July 25, 2012
Posted by cafh
Along with millions of others, I was awestruck to learn of the plans for the opening ceremony for the forthcoming Olympic Games, wherein the Olympic stadium will be transformed into the “British countryside” on July 27th. The artistic director, Danny Boyle, stated that the show would create “a picture of ourselves as a nation” in what appears to be an almost exclusively rural setting, while the BBC report added that “The set will feature meadows, fields and rivers, with families taking picnics, people playing sports on the village green and farmers tilling the soil.”
The opening scene will be called “Green and Pleasant” in an obvious reference to the poet, painter and visionary William Blake, who spoke of “England’s green and pleasant land” in his poem Jerusalem, which has gone on to become our most popular patriotic song. William Blake was also responsible for the verse “Auguries of Innocence”, which condemned cruelty against animals in memorable lines such as “A robin redbreast in a cage puts all heaven in a rage” and “Each outcry of the hunted hare, a fibre from the brain doth tear”.
The benevolent influence and legacy of William Blake is clearly reflected in at least one aspect of the opening ceremony for the Olympic Games, but I cannot help wondering if, by way of dramatic contrast, some surprises are in store for the expected audience of one billion people worldwide as they contemplate Blake and Boyle’s rural idyll. Lord Coe has said that he’s sure it will be “a fantastic celebration that will welcome the 10,500 athletes from around the world and make our nation proud”.
Will this vast global audience get to see the ‘sport’ of “the unspeakable in pursuit of the uneatable” in the form of a hunt chasing a fox? Will we get to see jolly, rosy-cheeked terriermen roaring up on their quadbikes to set their dogs onto the fox underground, perhaps digging into a badger’s sett while they’re at it? What about some hare coursing, with these inoffensive creatures being ripped in two while still alive by slavering dogs? Will there be an artificial river into which a stag can be chased before being attacked by dogs, shot or drowned? If so, then perhaps a few mink and otters can also be killed by the dogs in an affectionate and wistful nod to rural past times?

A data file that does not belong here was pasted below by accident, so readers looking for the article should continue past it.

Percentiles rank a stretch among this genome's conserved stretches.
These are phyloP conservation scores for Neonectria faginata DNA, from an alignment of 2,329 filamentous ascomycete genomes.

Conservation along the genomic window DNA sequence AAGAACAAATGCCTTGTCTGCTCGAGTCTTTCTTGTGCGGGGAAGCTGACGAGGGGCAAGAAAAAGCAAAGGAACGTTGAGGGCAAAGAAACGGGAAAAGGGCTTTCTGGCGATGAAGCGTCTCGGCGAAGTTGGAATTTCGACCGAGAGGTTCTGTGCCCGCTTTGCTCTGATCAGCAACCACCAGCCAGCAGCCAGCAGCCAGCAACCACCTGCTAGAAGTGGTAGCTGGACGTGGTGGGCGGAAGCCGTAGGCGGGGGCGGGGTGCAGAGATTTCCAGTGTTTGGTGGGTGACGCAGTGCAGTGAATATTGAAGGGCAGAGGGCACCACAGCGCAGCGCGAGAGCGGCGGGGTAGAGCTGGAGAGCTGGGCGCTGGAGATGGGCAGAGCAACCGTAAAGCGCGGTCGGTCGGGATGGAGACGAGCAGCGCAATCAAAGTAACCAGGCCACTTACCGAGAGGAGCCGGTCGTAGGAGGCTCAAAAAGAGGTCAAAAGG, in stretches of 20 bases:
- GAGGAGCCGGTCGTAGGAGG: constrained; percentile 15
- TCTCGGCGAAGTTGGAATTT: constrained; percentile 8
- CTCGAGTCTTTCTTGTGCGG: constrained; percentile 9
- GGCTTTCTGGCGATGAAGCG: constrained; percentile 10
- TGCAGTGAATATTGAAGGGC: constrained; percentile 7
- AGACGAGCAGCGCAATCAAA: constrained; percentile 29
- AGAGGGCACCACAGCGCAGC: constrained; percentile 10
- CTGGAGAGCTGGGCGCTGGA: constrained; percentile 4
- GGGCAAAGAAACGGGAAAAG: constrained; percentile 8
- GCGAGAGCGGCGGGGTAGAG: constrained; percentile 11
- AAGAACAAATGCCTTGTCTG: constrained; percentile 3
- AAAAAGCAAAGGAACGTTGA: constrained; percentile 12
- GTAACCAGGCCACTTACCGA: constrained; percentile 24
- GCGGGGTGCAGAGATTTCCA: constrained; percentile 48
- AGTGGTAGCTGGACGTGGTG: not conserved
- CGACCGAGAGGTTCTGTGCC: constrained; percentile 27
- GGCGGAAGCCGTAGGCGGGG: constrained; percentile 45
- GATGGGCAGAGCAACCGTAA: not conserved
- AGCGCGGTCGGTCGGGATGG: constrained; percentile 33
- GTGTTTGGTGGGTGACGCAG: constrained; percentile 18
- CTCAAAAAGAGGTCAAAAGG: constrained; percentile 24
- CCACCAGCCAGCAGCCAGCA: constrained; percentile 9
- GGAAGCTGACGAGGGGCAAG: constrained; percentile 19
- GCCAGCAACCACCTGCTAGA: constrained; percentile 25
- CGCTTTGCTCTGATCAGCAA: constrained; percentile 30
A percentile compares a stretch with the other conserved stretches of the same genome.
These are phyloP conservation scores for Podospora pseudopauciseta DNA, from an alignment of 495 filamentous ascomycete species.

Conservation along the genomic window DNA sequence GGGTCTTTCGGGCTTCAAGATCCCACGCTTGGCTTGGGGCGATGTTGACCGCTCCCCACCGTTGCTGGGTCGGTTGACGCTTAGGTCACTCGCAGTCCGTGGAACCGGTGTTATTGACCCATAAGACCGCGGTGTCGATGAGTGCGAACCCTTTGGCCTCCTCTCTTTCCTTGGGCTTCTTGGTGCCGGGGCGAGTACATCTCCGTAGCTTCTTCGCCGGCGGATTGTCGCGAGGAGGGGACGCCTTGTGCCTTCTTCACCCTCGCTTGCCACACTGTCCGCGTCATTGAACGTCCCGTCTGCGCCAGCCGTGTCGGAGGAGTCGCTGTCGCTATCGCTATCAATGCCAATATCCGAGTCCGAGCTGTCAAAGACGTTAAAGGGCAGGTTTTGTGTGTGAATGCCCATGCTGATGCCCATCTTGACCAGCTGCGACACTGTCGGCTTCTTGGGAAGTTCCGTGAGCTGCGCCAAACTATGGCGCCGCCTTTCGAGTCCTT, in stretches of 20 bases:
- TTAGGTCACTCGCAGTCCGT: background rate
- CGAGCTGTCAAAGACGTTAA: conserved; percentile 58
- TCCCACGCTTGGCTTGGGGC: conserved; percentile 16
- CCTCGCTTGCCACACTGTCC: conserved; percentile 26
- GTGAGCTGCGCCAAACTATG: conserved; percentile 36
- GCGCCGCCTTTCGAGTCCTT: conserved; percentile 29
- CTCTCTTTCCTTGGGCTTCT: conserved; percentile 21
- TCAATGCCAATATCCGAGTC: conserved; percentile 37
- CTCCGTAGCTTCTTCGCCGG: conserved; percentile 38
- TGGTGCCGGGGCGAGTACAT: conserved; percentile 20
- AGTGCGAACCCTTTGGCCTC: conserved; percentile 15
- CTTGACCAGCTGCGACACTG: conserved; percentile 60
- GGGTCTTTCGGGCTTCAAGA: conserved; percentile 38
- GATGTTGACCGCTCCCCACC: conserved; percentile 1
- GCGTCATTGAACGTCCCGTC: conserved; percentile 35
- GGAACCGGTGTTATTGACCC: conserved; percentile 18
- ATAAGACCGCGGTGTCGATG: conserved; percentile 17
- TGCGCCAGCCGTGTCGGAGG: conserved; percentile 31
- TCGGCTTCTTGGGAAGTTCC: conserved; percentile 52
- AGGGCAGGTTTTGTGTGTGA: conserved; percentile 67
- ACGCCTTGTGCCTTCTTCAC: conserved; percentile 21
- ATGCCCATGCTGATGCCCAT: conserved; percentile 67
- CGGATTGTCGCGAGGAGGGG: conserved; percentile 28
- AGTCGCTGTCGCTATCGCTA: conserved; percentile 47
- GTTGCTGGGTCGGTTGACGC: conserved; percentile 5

Can we expect some of the extras to build a huge enclosing wall, reminiscent of the Pink Floyd spectacular, wherein those who can afford to merrily blast pheasants, ducks, pigeons and others out of the air in a rural theme park?
Well, we shall just have to see if blood sports have any place in the twenty-first century and at the Olympic Games, but I personally doubt that the organisers have decided that these particular minority pastimes represent the best that Britain has to offer. We’re told that a 23 tonne bell will ring to open the ceremonies and this vast instrument is inscribed with a quote – “Be not afeared, the isle is full of noises” – from Shakespeare’s wonderful play The Tempest. The stadium will have a one million watt sound system, so will some of these ‘tempestuous’ noises be the amplified screams of Britain’s native wildlife as it’s torn apart by dogs, as well as the pitiful bellowing of stags and the hellish baying of hounds, with a counter-melody provided by the horns of huntsmen and the beat provided by combined horses’ hooves and shotgun blasts?
The full quote from The Tempest reads “Be not afeard; the isle is full of noises, sounds, and sweet airs, that give delight and hurt not.” So, with that happy thought in mind, my money’s on the Olympic ceremony promoting cool sports, not cruel sports.
written by Maharbal July 2012